Outland: High Noon in space?

You frequently hear Outland (if you’ve ever heard of it at all) being described as High Noon in space. That’s misleading. The first three-quarters of the film is a mash-up of a serious science fiction movie and a somewhat routine (but solid) 80s cop flick. Sean Connery plays a space marshal who’s been assigned to a mining outpost on IO, one of the moons of Jupiter. Early on his wife, frustrated with Connery’s job, leaves him because their son hides pictures of Earth rather than the kinds of pictures boys usually hide at that age.

Peter Boyle plays the operation manager who is obviously mixed in with the drug-related subplot. When Connery introduces himself to the crew he’s welcomed warmly. That is until Boyle’s character has something to add: a thinly disguised warning to look the other way every once and a while. Everyone picks up on it. And, instantly, we know Boyle is the villain even though the clues are subtle.

Jumping back: the film opens during an otherwise routine mining job on the surface of IO. One of the miners (John Ratzenberger, nearly unrecognizable in a space suit) begins screaming about spiders. He’s hallucinating, but the other miners think he’s just joking around until his suit is depressurized and, well, his head explodes. Yes, this is one of the many science fiction films which believe human bodies explode in a vacuum and space habitats magically provide Earth-like gravity. You know what? This one gets a pass. There will be many more head/body explosions and each one is as dazzling as the last. The fact that, within the colony, there is seemingly one gee of gravity is probably less of an oversight and more a restriction of the budget.

It’s not the first instance of a miner going berserk in the colony. Sean Connery quickly discovers an imported drug may be to blame. As the investigation unfolds, he makes friends with the outpost’s head doctor, played by the extremely likable Francis Sternhagen. The way the banter flies between these two is as real as it is entertaining. It’s a bit flirty and often very funny. Peter Boyle (also very good in the movie) doesn’t like what Connery’s up to and tells him something along the lines of “If you’re after more money, you’re very smart. But if you’re serious, you’re very stupid.” Connery isn’t after more money, of course, and we wonder why he’s being so suicidal in his plan to bring Boyle down. There isn’t a clear answer, yet it doesn’t seem like a cheat, either. Connery, like Gary Cooper  before him, just has to be the hero. We, as an audience, are above questioning that.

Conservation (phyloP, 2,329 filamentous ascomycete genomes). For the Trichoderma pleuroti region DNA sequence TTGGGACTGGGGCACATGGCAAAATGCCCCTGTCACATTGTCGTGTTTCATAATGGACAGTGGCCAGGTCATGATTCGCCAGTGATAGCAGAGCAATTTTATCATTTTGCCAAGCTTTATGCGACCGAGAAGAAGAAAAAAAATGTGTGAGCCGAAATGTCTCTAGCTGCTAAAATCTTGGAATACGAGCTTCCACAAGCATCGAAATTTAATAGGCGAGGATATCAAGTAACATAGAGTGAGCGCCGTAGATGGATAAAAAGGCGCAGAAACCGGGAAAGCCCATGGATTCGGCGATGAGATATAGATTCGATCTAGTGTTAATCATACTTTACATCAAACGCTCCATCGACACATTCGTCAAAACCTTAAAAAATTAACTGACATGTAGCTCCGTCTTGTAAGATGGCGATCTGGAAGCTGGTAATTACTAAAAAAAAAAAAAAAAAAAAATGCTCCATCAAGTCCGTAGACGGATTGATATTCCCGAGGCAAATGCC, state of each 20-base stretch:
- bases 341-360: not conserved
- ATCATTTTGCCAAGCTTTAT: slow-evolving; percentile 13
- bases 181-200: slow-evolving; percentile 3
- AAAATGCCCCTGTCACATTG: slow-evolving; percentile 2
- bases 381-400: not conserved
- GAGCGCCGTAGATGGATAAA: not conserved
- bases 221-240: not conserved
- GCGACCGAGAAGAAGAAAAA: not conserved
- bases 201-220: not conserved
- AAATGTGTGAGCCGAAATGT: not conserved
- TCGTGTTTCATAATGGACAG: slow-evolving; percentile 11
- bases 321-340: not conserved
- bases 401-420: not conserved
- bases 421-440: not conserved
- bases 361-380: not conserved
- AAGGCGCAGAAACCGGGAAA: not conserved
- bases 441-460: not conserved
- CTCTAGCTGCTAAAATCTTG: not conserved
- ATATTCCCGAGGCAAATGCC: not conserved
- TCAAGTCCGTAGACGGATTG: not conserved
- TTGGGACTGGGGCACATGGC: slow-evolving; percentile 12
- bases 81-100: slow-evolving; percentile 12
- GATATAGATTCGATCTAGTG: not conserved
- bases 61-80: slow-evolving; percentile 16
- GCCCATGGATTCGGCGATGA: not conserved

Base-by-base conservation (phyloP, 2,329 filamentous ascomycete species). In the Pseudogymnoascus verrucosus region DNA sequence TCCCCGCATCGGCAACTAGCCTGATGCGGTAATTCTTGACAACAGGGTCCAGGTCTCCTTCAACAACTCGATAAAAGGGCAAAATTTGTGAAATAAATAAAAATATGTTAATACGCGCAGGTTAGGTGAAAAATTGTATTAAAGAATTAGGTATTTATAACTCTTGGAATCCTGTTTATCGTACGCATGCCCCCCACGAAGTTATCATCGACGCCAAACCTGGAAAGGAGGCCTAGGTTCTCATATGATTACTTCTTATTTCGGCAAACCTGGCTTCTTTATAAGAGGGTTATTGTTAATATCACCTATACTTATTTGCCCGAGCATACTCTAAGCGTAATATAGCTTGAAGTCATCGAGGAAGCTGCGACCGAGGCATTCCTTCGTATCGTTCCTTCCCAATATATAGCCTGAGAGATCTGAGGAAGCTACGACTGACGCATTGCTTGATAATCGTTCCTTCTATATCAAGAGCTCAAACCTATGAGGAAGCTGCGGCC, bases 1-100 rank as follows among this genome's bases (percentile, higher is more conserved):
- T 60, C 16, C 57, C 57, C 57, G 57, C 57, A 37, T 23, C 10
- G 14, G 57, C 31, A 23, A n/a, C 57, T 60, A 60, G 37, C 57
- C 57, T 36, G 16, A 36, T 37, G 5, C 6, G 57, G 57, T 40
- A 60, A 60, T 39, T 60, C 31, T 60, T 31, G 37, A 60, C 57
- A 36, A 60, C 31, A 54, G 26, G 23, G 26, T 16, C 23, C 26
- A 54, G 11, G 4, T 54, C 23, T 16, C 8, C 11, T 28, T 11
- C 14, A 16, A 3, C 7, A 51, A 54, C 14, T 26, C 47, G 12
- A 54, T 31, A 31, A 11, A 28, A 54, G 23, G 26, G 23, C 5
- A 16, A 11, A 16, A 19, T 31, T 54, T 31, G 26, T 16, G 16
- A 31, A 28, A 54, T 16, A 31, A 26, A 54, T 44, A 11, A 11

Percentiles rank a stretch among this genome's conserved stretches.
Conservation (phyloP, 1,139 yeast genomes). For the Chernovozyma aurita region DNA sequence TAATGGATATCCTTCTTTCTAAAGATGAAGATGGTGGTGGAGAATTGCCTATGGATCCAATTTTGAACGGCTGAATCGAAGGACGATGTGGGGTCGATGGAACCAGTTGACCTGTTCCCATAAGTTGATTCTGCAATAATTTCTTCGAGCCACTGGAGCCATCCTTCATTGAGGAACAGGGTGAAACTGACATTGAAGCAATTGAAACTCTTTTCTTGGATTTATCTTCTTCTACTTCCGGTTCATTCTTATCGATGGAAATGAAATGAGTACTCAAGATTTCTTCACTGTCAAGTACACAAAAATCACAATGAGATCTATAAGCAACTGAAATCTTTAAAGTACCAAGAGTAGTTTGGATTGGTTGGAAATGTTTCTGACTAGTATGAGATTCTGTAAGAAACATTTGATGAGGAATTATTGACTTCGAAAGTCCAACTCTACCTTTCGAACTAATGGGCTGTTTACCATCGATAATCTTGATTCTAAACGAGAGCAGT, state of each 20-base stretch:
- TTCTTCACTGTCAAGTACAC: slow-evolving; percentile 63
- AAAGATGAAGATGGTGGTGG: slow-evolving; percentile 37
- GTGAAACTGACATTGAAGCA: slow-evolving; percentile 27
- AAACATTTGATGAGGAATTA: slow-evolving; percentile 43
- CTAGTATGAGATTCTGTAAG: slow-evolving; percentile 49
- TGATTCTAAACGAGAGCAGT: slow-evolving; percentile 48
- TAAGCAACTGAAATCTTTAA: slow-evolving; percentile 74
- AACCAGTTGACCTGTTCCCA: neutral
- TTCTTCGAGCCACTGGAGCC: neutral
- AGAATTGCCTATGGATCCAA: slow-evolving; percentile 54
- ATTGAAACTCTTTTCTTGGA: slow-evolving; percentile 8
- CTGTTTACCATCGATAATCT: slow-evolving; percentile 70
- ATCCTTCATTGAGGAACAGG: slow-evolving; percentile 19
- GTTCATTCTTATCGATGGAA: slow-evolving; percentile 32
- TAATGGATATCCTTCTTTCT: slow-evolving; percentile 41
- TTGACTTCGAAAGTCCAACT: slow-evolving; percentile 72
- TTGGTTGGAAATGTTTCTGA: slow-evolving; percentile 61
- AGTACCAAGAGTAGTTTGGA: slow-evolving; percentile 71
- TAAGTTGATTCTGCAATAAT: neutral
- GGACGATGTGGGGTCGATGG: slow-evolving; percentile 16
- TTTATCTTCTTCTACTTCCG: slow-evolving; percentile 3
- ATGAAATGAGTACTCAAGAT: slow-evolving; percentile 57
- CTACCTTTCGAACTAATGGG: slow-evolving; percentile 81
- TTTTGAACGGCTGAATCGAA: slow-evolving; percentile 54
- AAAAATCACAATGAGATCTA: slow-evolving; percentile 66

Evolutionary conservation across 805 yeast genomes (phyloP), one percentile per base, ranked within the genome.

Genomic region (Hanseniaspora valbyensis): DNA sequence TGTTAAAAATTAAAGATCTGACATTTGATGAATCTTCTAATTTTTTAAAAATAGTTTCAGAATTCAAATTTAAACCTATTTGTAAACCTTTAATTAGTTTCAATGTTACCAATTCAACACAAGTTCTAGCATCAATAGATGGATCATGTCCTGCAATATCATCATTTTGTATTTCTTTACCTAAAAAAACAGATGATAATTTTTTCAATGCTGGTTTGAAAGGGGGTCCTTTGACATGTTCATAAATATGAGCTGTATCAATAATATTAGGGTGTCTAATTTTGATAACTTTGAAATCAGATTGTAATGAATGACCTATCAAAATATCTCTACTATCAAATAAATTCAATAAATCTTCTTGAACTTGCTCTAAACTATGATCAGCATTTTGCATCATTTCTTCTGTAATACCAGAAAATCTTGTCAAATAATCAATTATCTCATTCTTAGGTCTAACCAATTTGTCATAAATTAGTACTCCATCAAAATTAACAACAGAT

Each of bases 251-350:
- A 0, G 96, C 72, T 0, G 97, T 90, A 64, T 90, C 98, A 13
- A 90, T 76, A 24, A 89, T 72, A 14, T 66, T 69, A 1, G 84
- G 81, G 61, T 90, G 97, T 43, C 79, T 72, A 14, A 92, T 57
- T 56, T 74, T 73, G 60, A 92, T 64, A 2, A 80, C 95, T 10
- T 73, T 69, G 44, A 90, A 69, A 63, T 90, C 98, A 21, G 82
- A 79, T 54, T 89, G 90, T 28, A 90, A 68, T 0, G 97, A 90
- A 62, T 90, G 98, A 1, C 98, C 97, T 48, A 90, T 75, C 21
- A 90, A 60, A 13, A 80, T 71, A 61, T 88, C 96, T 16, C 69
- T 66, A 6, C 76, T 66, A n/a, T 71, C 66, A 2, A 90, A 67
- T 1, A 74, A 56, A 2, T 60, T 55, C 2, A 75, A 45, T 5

Later on the film changes gears. Boyle hires some hitmen to kill Connery. They’re on the next shuttle from the nearest space station and there are clocks placed throughout the colony, counting the hours down until its arrival. Naturally, Connery tries to recruit some of the miners and other policemen to help him, but everyone’s too cowardly to stand up to Boyle’s regime. One of the miners says, “Don’t you have men to help you do that?” Connery replies, “My men are shit.” Yes, it’s very much like High Noon and it’s unashamed that it is. That the last quarter of the film plays like the classic western isn’t a detriment, it’s the entire point.

But there’s a plothole here: Boyle wants to kill Connery so he doesn’t tell corporate about the drugs. However, the comms aren’t severed. All Connery has to do, in theory, is call corporate and let them know what’s going on before the hitmen arrive. Hell, that’s all anyone has to do to put an end to Boyle’s rule, but not a single person thinks to do it. Doesn’t matter, though. Outland is still a very fun movie, especially if you’re a Sean Connery fan. And really, who the hell isn’t?

The best thing about Outland is its set design. The civilian quarters look more like a prison than a comfortable place to sleep, which is pretty accurate to what living in space will really be like, at least when compared to other movies: oxygen is going to be relatively rare out there. There’s no reason to think a real mission in space will afford privacy to each of its crew members, not to mention haul around so much extra oxygen for something so nonessential. It really grounds the film in reality by relating the miners with real-life offshore oil workers.

I say the movie is routine, but not as a critique. High Noon itself was quite routine in terms of script development and it’s still a classic. Director Peter Hyams is quite good at routine. Plot has always been one of his strong suits and his technical abilities get him steady work in Hollywood. Some artists are good at working within the system. Some can only exist outside of it. Both are equally admirable, at least when they manage to produce something as good as this. Think about it: Hyams later made a pretty decent sequel to 2001: A Space Odyssey, a feat which was all the more likely to fail miserably than be good. That alone is an indication of his talent.

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